Our findings collectively show dysregulation of enzyme expression that governs synthesis of the potent antioxidant glutathione. Based on these data, we next examined the amount of glutathione (reduced GSH compared to oxidized GSSG) in cancer CM-treated neutrophils as a readout glutathione metabolism. GSH levels in cells exist 98% in reduced form, with the oxidized molecule only comprising a small portion of intracellular GSH. The ratio of reduced GSH:oxidized GSSG has been shown to be an indicator of oxidative stress [41]. Using the Promega GSH/GSSG glo assay, both total glutathione and GSSG determinations are based on the reaction where GSH-dependent conversion of a GSH probe, Luciferin-NT, to luciferin by a glutathione-S-transferase enzyme is coupled to a firefly luciferase reaction. Light produced is proportional to the amount of GSH present. Determining the total glutathione and amount of GSSG are performed in separate reactions. One configuration determines reduced GSH, the second, the oxidized form, GSSG. This assay is performed directly in a white 96 well plate. To measure the GSH:GSSG ratio in neutrophils, mouse bone marrow neutrophils were treated with CM from C42B and, for comparison, PC3 and mouse RM1 prostate cancer cells. Additionally, we compared wildtype, Nox2wt, and Nox2−/− neutrophils in this assay. All cells in these assays were confirmed to be viable prior to the assay measurements. C42B CM increased GSH:GSSG in Nox2−/− neutrophils over wildtype Nox2 neutrophils (~ 30%; p < 0.05) (Fig. 4A). The most striking results were with neutrophils treated with PC3 and RM1. For both Nox2wt and Nox2−/− neutrophils, PC3 CM significantly reduced GSH:GSSG levels, (in wildtype-76% reduction, in Nox2−/− -71% reduction (p < 0.0001), compared to C42B-treated neutrophils). RM1 media produced similar results as PC3 and significantly reduced neutrophil GSH:GSSG levels (Fig. 4A). For comparison, we examined GSH:GSSG production in neutrophils after culture with prostate cancer cells. As seen with CM treatment, both wildtype and Nox2-null neutrophils cultured with PC3 and RM1 cells produced significantly less GSH compared to culture with C42B cells (Fig. 4B). These data reveal that aggressive metastatic PCa (e.g., PC3 and RM1) would induce a significant amount of oxidative stress in neutrophils by increasing ROS along with simultaneous suppression of oxidant scavenging via GSH production.

Fig. 4
figure 4

Prostate cancer induces changes in neutrophil glutathione metabolism. A Glutathione assay of Nox2wt and Nox2−/− neutrophils treated with prostate cancer CM for 3 h. Neutrophils were rinsed and resuspended in PBS, and added to a 96 well plate with glutathione reagents to detect reduced glutathione (GSH) and oxidized glutathione (GSSG). B Glutathione assay of neutrophils after 3 h direct culture with prostate cancer cells. Neutrophils were removed from cancer cells, rinsed and resuspended in PBS and assay performed as stated above. Graphs show ratio of reduced glutathione (GSH) to oxidated glutathione (GSSG) as a measure of overall glutathione metabolism. C Glutathione assay of C42B and PC3 cells after culture with neutrophils for 16 h (left) and 3 h (right). Neutrophils were removed from co-culture and remaining cancer cells were incubated in PBS with glutathione assay reagents. Graphs show ratio of reduced glutathione (GSH) to oxidated glutathione (GSSG) as a measure of overall glutathione metabolism. n = 3 replicates per cell line. Data are represented as mean ± SEM. Statistical analysis per two way ANOVA with p-values as follows: *p < 0.05,** p < 0.01,***p < 0.001, ****p < 0.0001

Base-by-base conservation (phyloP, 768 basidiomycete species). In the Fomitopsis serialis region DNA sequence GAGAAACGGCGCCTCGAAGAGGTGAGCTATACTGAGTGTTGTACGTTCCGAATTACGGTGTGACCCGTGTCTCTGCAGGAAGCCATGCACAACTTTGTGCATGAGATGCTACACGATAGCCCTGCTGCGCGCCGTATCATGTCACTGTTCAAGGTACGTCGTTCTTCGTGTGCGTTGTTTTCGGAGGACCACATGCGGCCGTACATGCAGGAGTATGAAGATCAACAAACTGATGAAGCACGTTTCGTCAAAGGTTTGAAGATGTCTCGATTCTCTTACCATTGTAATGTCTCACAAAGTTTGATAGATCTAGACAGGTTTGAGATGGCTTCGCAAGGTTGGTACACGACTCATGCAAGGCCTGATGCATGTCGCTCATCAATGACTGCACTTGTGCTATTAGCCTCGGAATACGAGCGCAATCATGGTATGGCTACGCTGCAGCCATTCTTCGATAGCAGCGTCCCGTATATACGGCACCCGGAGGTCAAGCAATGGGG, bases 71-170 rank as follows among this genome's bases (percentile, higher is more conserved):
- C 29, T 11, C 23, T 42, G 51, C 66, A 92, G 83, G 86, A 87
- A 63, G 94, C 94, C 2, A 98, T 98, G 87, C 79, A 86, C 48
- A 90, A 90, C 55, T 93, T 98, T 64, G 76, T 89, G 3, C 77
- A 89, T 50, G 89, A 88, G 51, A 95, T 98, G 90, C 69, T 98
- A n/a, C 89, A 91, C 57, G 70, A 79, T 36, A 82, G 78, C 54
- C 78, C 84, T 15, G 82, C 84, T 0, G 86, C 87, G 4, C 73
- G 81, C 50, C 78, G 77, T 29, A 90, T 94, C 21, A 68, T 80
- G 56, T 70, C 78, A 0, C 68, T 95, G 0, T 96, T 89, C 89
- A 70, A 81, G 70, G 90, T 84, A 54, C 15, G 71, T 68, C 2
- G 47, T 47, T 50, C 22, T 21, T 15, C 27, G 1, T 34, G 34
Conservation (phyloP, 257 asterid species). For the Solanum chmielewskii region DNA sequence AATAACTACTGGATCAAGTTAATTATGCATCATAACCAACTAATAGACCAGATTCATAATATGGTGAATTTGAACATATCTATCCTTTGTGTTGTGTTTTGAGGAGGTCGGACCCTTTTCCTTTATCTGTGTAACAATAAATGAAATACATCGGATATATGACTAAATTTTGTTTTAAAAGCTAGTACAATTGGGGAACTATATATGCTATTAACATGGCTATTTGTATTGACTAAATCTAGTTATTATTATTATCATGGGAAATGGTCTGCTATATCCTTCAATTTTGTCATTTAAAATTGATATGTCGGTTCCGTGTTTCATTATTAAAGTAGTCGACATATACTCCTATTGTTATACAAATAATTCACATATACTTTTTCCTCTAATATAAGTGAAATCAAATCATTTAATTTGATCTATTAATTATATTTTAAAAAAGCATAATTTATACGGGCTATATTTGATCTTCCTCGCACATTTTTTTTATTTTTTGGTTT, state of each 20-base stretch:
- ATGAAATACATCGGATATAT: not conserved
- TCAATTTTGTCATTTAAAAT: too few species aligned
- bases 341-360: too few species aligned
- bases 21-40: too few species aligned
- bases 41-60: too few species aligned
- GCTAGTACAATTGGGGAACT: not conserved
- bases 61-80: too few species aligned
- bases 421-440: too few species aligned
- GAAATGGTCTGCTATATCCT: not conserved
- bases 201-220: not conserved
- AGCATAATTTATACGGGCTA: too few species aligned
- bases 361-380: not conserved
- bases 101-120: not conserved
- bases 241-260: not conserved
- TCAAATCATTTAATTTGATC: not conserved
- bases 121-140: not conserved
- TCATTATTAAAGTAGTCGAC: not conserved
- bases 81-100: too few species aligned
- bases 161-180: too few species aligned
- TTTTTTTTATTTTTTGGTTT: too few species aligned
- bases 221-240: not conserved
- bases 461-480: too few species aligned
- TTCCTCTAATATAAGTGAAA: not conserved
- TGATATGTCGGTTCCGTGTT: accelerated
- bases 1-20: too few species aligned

Typically, GSH can exist at a 100:1 ratio in non-malignant epithelial cells to the oxidized GSSG, however this ratio is substantially reduced in cancer cells with high ROS levels and exist in oxidative stress. To determine how neutrophil oxidative stress might affect the prostate cancer cells, we examined GSH:GSSG ratios of cancer cells after culture with neutrophils. To do this, we cultured C42B and PC3 cells with primary bone marrow neutrophils overnight (~ 16 h), then measured the ratio of GSH:GSSG in the cancer cells after removal of remaining neutrophils. There was approximately fourfold more basal level GSH:GSSG in C42B cells compared to PC3 cells (p < 0.01), and this was based predominantly on the amount of reduced GSH in C42B (Fig. 4C). With the addition of wildtype Nox2 neutrophils into culture, there was a slight but non-significant increase in GSH of C42B compared to C42B alone (~ 18% increase; p = 0.08). This increase was further enhanced with the addition of Nox2−/− neutrophils onto C42B. Despite our findings demonstrating that Nox2−/− neutrophils induce C42B apoptosis similarly to wildtype Nox 2 neutrophils (Fig. 2A), C42B cells still respond to “ROS-reduced” neutrophils by regulating intracellular GSH:GSSG. There was no change in PC3 glutathione levels with the addition of wildtype Nox2 neutrophils; however the addition of Nox−/−neutrophils increased GSH:GSSG by 45% though not significantly (p < 0.09) (Fig. 4C). Interestingly, the increased GSH:GSSG is the same percentage of PC3 cell death seen in the co-culture suggesting that the altered glutathione synthesis in remaining PC3 is in response to neutrophil killing (Fig. 4C). To investigate the impact of neutrophils on cancer GSH earlier during the culture, we cultured neutrophils and cancer cells directly for a maximum of 3 h and measured the GSH:GSSG ratio on C42B and PC3 cells. There was an increase in PC3 GSH:GSSG as early as 3 h after culture with Nox2−/− neutrophils (Fig. 4C); however, C42B cells did not demonstrate substantial GSH changes as seen with the overnight culture s. We performed the same experiment with non-metastatic LNCaP and metastatic RM1. There was little change in RM1 glutathione after neutrophil culture though its trend appeared similar to C42B; however there was a significant increase in LNCaP GSH at 3 h of culture with neutrophils independently of Nox2 expression (Supp Fig. 4A).